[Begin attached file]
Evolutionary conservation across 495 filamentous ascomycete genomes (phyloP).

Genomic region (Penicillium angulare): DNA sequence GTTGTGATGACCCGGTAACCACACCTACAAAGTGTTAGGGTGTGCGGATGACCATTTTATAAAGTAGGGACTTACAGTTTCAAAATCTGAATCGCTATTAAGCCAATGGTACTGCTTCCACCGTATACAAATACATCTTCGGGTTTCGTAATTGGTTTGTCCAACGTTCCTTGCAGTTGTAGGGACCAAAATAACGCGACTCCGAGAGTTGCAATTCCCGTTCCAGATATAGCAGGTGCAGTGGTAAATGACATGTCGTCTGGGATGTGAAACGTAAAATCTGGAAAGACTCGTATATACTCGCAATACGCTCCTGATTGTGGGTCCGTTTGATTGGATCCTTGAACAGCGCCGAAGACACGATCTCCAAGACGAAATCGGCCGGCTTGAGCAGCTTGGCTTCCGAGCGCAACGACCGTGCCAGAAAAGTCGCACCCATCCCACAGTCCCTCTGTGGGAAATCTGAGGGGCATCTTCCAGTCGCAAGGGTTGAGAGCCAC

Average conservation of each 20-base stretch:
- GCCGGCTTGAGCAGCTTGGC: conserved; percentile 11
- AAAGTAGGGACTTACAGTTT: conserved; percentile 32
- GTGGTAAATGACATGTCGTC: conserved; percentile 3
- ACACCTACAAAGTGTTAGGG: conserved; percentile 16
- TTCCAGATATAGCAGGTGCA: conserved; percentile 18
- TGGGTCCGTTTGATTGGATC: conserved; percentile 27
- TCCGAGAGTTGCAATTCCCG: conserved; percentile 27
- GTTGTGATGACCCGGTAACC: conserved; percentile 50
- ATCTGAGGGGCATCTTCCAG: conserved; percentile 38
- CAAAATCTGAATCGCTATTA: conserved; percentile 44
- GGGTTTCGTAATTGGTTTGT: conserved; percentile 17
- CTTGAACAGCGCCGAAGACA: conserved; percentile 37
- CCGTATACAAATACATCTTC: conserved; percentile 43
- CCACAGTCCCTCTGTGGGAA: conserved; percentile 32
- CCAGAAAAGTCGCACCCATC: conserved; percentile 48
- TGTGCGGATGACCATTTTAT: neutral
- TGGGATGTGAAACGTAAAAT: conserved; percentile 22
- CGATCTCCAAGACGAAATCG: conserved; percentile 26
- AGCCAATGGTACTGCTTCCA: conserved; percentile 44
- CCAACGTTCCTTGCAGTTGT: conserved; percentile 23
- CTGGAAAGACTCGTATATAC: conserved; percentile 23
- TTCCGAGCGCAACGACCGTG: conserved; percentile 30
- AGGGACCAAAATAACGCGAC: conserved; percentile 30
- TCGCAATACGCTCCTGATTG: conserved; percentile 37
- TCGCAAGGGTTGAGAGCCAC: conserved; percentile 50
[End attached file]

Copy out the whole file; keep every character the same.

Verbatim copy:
Evolutionary conservation across 495 filamentous ascomycete genomes (phyloP).

Genomic region (Penicillium angulare): DNA sequence GTTGTGATGACCCGGTAACCACACCTACAAAGTGTTAGGGTGTGCGGATGACCATTTTATAAAGTAGGGACTTACAGTTTCAAAATCTGAATCGCTATTAAGCCAATGGTACTGCTTCCACCGTATACAAATACATCTTCGGGTTTCGTAATTGGTTTGTCCAACGTTCCTTGCAGTTGTAGGGACCAAAATAACGCGACTCCGAGAGTTGCAATTCCCGTTCCAGATATAGCAGGTGCAGTGGTAAATGACATGTCGTCTGGGATGTGAAACGTAAAATCTGGAAAGACTCGTATATACTCGCAATACGCTCCTGATTGTGGGTCCGTTTGATTGGATCCTTGAACAGCGCCGAAGACACGATCTCCAAGACGAAATCGGCCGGCTTGAGCAGCTTGGCTTCCGAGCGCAACGACCGTGCCAGAAAAGTCGCACCCATCCCACAGTCCCTCTGTGGGAAATCTGAGGGGCATCTTCCAGTCGCAAGGGTTGAGAGCCAC

Average conservation of each 20-base stretch:
- GCCGGCTTGAGCAGCTTGGC: conserved; percentile 11
- AAAGTAGGGACTTACAGTTT: conserved; percentile 32
- GTGGTAAATGACATGTCGTC: conserved; percentile 3
- ACACCTACAAAGTGTTAGGG: conserved; percentile 16
- TTCCAGATATAGCAGGTGCA: conserved; percentile 18
- TGGGTCCGTTTGATTGGATC: conserved; percentile 27
- TCCGAGAGTTGCAATTCCCG: conserved; percentile 27
- GTTGTGATGACCCGGTAACC: conserved; percentile 50
- ATCTGAGGGGCATCTTCCAG: conserved; percentile 38
- CAAAATCTGAATCGCTATTA: conserved; percentile 44
- GGGTTTCGTAATTGGTTTGT: conserved; percentile 17
- CTTGAACAGCGCCGAAGACA: conserved; percentile 37
- CCGTATACAAATACATCTTC: conserved; percentile 43
- CCACAGTCCCTCTGTGGGAA: conserved; percentile 32
- CCAGAAAAGTCGCACCCATC: conserved; percentile 48
- TGTGCGGATGACCATTTTAT: neutral
- TGGGATGTGAAACGTAAAAT: conserved; percentile 22
- CGATCTCCAAGACGAAATCG: conserved; percentile 26
- AGCCAATGGTACTGCTTCCA: conserved; percentile 44
- CCAACGTTCCTTGCAGTTGT: conserved; percentile 23
- CTGGAAAGACTCGTATATAC: conserved; percentile 23
- TTCCGAGCGCAACGACCGTG: conserved; percentile 30
- AGGGACCAAAATAACGCGAC: conserved; percentile 30
- TCGCAATACGCTCCTGATTG: conserved; percentile 37
- TCGCAAGGGTTGAGAGCCAC: conserved; percentile 50